Start by explaining why you are drawn to the academic areas you're interested in. It's okay if you don't know exactly which major you want to choose, but you do need to choose a specific area -- languages, for example, or engineering, or the sciences. When you choose a specific area, it provides clarity and structure to your essay and allows the admissions officers to learn more about your particular intellectual strengths. Depending on the length of the essay, I advise my students to write half the essay as a discussion of their intellectual strengths and interests and half the specific elements of the university that will support their interests. And don't worry about limiting your choices. Unless you're applying to a very specific program, you can always change your major later on.
2. Do your research
Once, you've written a solid discussion of your academic interests, you need to start embarking on your research. Your essay needs to be very specific about what you appreciate about the school and specific department(s) you're thinking of joining. You never want your essay to look like you could copy and paste it into some other school, which means that you're going to avoid talking about the beauty of the campus (lots of campuses are beautiful) or how well its known for its top-tier education (otherwise, you wouldn't have known to apply there) or how its study abroad program allows you to travel to France (thousands of schools have similar programs).
Instead, spend at least an hour (two is even better), researching the specifics of the programs. Dig deep. Talk about aspects of the program that don't show up on the department's home page. For example, if you're applying to the Information Services major at Carnegie Mellon, you might want to talk about the IDeATe program and the particular concentration you're interested in. You could even talk about how you're interested in the new course on Integrative Product Conceptualization offered through the Integrated Innovation Institute. In other words, prove to the admissions officers that you know a lot about the program and that you're not just applying there because of the name.
3. Take good notes for easy reference later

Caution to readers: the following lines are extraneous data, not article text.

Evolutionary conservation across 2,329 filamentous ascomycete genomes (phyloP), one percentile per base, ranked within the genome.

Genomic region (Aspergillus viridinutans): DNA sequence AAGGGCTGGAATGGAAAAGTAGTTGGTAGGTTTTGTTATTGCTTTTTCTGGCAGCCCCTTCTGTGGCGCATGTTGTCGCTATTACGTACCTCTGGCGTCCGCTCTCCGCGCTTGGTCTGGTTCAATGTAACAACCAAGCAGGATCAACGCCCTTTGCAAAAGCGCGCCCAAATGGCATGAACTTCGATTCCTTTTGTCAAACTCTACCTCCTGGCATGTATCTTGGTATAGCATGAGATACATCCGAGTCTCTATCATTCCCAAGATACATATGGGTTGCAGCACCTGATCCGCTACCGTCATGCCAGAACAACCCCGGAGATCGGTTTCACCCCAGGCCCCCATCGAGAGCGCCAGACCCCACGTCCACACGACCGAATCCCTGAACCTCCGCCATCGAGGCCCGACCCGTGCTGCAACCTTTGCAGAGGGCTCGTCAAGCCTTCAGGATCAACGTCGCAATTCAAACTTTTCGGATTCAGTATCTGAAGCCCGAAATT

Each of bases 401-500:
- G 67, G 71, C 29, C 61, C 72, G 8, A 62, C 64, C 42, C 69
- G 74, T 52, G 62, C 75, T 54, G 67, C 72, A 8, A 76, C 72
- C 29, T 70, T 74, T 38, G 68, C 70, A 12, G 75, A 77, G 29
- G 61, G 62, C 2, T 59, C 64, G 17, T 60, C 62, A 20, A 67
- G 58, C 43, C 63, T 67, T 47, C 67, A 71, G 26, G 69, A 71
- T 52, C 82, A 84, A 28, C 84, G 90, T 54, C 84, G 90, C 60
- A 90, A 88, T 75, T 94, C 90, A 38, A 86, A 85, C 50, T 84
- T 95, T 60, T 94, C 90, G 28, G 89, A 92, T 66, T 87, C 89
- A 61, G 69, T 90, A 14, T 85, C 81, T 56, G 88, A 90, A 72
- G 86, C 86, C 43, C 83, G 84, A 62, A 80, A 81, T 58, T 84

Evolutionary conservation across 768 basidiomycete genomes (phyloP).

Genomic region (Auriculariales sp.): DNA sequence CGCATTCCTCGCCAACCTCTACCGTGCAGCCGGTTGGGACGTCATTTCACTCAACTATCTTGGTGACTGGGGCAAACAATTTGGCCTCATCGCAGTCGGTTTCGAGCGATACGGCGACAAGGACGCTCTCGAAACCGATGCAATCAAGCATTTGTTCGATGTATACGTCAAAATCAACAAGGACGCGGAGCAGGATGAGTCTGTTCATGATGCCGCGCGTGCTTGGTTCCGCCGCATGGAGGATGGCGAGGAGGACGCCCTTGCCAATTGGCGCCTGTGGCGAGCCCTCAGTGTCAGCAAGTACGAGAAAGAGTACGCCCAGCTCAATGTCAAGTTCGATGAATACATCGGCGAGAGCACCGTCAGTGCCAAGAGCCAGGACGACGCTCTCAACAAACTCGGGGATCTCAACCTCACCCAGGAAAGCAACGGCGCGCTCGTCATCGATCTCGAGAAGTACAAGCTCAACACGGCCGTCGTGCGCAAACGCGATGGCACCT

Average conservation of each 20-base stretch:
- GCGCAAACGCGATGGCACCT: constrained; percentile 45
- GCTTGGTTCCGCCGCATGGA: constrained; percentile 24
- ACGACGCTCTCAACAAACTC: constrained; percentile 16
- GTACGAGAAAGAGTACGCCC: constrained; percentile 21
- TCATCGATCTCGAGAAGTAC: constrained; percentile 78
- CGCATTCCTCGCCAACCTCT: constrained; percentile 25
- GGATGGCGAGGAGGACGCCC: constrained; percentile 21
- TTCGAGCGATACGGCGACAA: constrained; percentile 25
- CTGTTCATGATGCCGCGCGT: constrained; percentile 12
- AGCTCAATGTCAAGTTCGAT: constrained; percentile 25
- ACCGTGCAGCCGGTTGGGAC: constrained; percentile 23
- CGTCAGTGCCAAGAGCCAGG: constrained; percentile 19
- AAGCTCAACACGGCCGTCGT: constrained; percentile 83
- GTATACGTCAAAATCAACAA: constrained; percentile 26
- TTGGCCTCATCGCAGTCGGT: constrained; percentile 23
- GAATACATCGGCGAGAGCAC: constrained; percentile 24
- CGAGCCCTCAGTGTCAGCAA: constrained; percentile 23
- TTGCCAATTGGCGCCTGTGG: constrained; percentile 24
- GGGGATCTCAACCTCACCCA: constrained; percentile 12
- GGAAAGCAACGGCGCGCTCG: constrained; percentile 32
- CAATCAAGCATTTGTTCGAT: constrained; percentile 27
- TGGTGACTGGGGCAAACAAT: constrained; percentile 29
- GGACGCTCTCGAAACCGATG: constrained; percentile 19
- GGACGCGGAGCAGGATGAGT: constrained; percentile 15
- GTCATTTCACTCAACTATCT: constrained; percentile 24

When you start researching, you're going to find that you jump from page to page, and very quickly you're going to be 20 clicks away from your original search. As you research, copy into another document both the information that you think you want to mention later, as well as the URL of the specific page you're on. It will make it so much easier to put together a strong essay with a lot of detailed information instead of having to go back and try to piece together your search again.
4. Tell them something new
A common mistake that many students make is to cite a list of facts about the college. Remember, the admissions know all about the programs their university offers. So instead of telling them what they already know, comment on why their particular programs interest you. For example, if you're applying to the neuroscience program at UPenn, you might say something like, "It's amazing to see that UPenn's neuroscience encompasses 6 schools, 32 departments, and more than 200 faculty. That fact alone makes it clear how far-reaching the study of neuroscience is and affirms my interest in studying the brain from a multi-dimensional approach." See how this kind of comment avoids spitting back facts explains why the program interests you?
5. Only talk about what genuinely excites you
While you're doing a lot of research, you may feel compelled to talk about things that are particularly famous about your prospective college. But if you don't care that much about these things, don't write about them. Your writing will just end up bland and cliché, no matter how much you try to sound interested. Only write about what really grabs you. And always use personal stories as a way into your discussion of why you want to study your chosen area.
For example, one student I was working with recently felt that he had to mention why Columbia's Core Curriculum would make him a better polymath and economist. But the writing in that section was similar to what most other students would write -- that it would help him become a strong creative thinker. In other words, the admissions officers weren't going to learn anything new about him. Instead, I suggested that he write about how his Sneakerhead friend had inspired him to think more deeply about the marketplace and the larger economy by showing him that there's an entire community of people out there obsessed with purchasing the next cutting-edge pair of sneakers. That's a lot more interesting than just parroting what you think the colleges want to hear. Believe me, they'd so much rather read something new and different about what genuinely intrigues you about their school, rather than regurgitating the website for them.
I've taught these 5 steps to my students for years, and their essays always elevate them far above and beyond the other applicants. Give it a try and see how much stronger your supplemental essays end up!